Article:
I may be putting too fine a point on a character’s vocal performance, but the fact is, Day-Lewis is notoriously meticulous in researching his characterizations, and he must have chosen the Huston accent carefully. It was a big mistake. In Martin Scorsese’s Gangs of New York, Day-Lewis played a fictional 19th-century Manhattan hoodlum using perfect Noo Yawk tough-guy tones; likewise, his Irishmen in The Boxer, In the Name of the Father, and My Left Foot used the right accents to great effect. So we know he cares. And that’s why his Huston “homage” grates — it looks hasty and ill-conceived, as if he had tried to do Hawkeye in The Last of the Mohicans as John Wayne. We can’t quite get over that Huston thing, and since Day-Lewis is in every single scene in the film, it’s got a major handicap right from the start.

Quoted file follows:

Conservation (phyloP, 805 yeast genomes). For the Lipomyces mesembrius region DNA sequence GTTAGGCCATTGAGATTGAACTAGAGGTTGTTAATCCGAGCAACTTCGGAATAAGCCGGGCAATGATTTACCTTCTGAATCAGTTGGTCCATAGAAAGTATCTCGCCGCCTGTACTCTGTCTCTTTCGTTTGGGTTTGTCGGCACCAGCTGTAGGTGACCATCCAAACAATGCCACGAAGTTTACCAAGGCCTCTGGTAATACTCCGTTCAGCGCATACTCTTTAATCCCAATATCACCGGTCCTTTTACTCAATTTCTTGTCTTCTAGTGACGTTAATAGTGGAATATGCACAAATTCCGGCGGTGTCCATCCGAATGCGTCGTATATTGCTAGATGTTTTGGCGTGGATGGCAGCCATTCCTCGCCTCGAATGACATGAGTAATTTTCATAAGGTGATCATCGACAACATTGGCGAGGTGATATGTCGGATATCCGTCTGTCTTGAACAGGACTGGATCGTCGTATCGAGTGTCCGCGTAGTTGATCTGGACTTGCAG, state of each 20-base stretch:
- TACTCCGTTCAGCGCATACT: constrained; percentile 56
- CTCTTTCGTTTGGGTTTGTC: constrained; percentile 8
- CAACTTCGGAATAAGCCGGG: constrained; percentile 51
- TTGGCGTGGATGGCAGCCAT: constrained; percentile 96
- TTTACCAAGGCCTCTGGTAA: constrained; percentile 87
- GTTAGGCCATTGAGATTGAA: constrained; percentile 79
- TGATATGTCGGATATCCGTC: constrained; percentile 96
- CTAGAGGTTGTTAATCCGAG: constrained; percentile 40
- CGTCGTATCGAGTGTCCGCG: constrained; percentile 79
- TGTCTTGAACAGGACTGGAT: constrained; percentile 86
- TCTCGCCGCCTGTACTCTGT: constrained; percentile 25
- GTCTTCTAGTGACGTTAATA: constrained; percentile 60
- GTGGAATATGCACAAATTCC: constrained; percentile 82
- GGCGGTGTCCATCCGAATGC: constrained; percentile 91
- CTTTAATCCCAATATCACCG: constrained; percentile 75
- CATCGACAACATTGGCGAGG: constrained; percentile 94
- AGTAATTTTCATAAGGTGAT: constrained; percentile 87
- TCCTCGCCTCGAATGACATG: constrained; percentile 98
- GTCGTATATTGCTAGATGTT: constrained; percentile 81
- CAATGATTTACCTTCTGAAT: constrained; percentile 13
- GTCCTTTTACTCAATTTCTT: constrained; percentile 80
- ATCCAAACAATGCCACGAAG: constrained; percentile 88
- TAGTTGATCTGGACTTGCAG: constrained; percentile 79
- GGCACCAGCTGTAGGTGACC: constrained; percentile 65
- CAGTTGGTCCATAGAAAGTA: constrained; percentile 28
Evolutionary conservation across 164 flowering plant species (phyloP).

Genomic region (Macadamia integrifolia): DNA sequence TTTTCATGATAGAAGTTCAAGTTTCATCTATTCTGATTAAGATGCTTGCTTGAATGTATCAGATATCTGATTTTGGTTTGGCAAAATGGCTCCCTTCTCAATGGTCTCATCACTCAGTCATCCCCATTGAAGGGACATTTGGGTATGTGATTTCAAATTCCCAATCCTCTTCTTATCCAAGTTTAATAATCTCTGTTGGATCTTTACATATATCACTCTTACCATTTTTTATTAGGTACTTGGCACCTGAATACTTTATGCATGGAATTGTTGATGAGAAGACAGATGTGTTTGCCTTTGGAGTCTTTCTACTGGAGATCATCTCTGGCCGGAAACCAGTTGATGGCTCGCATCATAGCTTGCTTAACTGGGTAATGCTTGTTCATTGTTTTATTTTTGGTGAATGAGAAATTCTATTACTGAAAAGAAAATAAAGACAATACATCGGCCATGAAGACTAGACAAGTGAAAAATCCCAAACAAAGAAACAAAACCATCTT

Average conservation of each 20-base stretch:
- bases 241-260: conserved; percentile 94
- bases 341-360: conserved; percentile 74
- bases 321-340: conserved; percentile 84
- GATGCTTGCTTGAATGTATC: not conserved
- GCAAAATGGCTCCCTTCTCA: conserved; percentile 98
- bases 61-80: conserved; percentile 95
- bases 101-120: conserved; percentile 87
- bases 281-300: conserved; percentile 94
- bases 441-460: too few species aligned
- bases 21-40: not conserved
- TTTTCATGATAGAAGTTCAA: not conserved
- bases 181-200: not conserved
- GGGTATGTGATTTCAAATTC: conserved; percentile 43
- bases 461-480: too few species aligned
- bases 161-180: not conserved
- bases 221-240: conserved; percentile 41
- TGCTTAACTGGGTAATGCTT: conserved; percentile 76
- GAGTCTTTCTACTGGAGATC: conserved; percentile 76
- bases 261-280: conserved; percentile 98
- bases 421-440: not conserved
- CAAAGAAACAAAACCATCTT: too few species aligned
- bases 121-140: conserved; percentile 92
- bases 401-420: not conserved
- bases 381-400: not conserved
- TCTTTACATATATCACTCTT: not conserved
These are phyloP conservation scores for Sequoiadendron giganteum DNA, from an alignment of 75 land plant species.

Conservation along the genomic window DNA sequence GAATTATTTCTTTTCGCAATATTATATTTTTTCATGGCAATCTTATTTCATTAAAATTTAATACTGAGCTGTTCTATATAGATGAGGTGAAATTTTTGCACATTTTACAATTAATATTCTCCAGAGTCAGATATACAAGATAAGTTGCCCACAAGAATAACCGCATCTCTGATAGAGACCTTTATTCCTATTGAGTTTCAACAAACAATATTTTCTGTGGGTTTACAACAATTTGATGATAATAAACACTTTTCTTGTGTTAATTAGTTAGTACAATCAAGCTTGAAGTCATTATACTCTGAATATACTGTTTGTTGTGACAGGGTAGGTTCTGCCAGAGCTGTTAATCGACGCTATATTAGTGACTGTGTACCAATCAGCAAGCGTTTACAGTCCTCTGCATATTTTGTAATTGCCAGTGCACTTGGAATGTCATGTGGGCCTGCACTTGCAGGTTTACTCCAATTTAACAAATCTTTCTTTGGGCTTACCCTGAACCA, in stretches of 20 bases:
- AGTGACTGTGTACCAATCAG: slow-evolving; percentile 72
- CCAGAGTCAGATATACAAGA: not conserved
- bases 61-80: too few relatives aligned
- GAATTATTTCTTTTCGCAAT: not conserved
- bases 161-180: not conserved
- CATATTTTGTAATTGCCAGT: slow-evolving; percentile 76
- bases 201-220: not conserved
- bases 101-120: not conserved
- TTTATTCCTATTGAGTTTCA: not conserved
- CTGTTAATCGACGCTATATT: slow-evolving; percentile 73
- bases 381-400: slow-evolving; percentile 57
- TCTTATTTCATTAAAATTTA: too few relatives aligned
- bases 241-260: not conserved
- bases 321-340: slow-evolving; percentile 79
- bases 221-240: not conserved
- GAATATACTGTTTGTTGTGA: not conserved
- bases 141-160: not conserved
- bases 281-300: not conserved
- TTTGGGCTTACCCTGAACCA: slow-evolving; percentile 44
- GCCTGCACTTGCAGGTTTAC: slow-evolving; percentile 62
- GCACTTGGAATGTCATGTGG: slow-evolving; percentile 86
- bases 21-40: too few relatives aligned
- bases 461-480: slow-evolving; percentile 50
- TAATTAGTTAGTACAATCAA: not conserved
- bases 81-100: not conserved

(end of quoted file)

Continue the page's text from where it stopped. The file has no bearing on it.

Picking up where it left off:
But let’s put that aside. There Will Be Blood develops a strange and unnerving energy in its story of oilman Plainview and his lonely quest. First as a wildcatter in New Mexico and then in the area around Ventura and the San Fernando Valley, Plainview specializes in going down in dusty holes in the earth, picking and digging, setting off dynamite, and striking oil, and then moving on to the next potential oil well site and essentially swindling the small farmers and townsfolk whose land is sitting on the petroleum as he buys up the rights (“Can everything around here be got?”). Along the way, his rough intensity intimidates everyone he meets, including his young son, H.W. (Dillon Freasier). Daniel Plainview is definitely heading for a comeuppance — the only questions are where, when, and by whom. In this way, he was the ideal subject for Anderson’s extensive rewrite of Sinclair’s indictment of rampaging petro-millionaires in the early 20th century.